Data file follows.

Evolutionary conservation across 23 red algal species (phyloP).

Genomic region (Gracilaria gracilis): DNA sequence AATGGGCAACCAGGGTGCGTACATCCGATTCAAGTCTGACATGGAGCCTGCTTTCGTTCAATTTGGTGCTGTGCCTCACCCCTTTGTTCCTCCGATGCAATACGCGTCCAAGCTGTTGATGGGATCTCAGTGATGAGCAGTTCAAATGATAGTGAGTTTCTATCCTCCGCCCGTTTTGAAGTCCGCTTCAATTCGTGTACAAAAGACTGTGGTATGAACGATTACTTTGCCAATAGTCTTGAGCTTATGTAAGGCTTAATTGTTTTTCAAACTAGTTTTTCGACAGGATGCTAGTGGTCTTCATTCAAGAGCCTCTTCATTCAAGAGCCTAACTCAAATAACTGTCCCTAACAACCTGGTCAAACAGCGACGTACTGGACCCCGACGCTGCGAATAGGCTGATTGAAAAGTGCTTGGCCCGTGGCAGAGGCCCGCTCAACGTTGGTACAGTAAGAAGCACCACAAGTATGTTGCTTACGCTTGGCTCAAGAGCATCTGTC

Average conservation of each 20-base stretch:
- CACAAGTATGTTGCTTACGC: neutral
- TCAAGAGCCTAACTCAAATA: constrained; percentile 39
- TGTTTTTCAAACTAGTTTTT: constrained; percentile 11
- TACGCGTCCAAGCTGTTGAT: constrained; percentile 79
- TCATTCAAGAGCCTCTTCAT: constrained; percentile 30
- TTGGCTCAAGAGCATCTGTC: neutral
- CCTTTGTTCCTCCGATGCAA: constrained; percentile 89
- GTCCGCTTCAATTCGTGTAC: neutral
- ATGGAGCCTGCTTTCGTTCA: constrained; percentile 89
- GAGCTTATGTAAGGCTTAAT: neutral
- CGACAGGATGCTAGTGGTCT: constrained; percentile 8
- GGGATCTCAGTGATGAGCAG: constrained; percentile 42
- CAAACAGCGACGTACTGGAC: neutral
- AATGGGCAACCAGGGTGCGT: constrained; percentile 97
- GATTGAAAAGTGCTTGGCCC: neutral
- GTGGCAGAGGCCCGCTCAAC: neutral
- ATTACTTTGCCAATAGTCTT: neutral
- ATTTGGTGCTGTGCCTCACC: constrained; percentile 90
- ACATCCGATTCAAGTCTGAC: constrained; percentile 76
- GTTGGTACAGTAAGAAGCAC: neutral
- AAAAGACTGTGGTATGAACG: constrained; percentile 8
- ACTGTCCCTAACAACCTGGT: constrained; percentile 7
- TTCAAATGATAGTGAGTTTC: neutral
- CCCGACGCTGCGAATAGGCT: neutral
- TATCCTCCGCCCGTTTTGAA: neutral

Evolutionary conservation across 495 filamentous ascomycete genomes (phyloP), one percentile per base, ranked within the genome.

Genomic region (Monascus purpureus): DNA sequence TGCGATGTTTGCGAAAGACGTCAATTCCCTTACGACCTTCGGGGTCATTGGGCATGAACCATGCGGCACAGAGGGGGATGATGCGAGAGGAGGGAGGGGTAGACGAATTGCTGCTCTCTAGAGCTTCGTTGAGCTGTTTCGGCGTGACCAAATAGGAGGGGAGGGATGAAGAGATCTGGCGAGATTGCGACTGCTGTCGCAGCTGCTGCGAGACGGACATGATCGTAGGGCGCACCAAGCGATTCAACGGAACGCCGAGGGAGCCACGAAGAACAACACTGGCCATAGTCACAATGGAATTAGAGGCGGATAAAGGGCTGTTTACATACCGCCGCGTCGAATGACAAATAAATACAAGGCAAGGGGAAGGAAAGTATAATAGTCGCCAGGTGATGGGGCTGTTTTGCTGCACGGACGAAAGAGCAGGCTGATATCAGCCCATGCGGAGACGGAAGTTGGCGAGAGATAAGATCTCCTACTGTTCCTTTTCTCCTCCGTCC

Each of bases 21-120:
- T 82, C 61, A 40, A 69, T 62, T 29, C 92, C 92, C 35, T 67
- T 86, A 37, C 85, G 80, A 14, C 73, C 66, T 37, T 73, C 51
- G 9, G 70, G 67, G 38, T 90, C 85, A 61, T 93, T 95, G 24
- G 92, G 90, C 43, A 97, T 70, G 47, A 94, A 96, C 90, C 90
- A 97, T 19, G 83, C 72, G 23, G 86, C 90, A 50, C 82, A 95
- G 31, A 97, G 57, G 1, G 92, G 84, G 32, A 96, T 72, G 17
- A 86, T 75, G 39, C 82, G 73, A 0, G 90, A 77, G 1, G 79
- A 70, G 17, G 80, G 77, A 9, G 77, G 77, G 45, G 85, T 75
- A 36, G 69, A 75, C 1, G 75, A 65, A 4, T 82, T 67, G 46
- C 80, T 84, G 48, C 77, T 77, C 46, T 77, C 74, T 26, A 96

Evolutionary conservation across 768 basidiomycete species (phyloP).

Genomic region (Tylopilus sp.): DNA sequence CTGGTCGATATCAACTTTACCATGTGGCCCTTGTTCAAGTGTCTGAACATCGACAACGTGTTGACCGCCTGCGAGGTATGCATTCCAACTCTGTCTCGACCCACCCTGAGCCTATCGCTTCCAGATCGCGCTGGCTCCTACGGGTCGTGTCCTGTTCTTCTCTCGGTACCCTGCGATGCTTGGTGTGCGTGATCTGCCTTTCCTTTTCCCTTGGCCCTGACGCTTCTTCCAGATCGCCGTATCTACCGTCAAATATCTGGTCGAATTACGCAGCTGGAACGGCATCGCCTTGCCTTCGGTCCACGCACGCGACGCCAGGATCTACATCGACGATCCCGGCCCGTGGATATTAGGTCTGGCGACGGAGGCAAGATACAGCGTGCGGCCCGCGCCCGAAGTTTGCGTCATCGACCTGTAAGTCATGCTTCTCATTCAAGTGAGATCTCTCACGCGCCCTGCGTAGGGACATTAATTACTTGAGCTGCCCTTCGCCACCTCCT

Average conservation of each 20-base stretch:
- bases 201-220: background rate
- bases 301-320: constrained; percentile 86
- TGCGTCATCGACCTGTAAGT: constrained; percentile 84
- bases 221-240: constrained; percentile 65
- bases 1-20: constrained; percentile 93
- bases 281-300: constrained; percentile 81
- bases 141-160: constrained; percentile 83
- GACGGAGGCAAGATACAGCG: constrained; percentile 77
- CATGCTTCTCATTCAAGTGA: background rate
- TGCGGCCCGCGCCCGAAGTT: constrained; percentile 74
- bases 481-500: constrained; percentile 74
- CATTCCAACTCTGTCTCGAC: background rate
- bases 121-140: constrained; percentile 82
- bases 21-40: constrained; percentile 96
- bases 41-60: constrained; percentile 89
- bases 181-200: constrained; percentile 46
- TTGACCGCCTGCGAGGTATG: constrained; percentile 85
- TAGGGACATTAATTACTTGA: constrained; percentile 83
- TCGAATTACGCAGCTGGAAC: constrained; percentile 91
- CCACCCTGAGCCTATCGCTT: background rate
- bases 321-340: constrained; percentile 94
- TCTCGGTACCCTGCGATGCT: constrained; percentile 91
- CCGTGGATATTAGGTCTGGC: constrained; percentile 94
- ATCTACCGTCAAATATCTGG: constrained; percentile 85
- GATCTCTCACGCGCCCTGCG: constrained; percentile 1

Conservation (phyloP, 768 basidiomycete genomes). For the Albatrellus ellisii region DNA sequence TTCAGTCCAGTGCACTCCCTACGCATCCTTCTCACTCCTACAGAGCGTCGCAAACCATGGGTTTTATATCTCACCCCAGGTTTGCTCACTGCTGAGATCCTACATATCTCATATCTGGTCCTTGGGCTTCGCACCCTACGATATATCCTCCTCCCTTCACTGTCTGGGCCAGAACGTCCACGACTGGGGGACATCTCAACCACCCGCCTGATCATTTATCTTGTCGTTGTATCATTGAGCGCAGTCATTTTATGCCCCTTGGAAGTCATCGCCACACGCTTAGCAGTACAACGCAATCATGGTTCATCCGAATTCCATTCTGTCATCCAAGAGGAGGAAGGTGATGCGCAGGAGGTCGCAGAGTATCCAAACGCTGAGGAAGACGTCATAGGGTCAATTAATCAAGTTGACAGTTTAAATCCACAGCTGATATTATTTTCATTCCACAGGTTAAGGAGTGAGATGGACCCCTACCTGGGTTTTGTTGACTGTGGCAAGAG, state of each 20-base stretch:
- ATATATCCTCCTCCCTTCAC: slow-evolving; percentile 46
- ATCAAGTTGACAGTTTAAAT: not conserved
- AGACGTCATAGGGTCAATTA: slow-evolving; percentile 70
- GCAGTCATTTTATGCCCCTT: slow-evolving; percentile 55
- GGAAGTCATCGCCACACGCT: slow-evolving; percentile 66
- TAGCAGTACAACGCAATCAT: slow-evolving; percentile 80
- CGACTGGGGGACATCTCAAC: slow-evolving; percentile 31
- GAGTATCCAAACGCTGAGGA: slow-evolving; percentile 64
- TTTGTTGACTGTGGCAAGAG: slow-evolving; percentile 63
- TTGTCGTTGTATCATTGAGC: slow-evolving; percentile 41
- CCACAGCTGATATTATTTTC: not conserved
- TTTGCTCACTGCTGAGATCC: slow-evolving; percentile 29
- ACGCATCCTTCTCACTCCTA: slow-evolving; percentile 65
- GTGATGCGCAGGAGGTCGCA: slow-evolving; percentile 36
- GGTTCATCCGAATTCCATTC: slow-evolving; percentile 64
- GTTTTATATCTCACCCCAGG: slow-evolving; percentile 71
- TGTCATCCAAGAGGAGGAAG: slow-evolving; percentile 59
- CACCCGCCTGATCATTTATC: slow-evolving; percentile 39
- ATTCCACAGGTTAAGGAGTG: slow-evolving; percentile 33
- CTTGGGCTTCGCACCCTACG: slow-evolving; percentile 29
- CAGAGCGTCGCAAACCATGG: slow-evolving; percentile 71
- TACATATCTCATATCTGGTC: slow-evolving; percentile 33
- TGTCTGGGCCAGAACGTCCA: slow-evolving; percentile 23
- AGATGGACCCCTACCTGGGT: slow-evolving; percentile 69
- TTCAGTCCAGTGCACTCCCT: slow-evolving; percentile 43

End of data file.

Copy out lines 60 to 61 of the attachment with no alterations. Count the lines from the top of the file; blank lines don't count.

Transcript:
- bases 181-200: constrained; percentile 46
- TTGACCGCCTGCGAGGTATG: constrained; percentile 85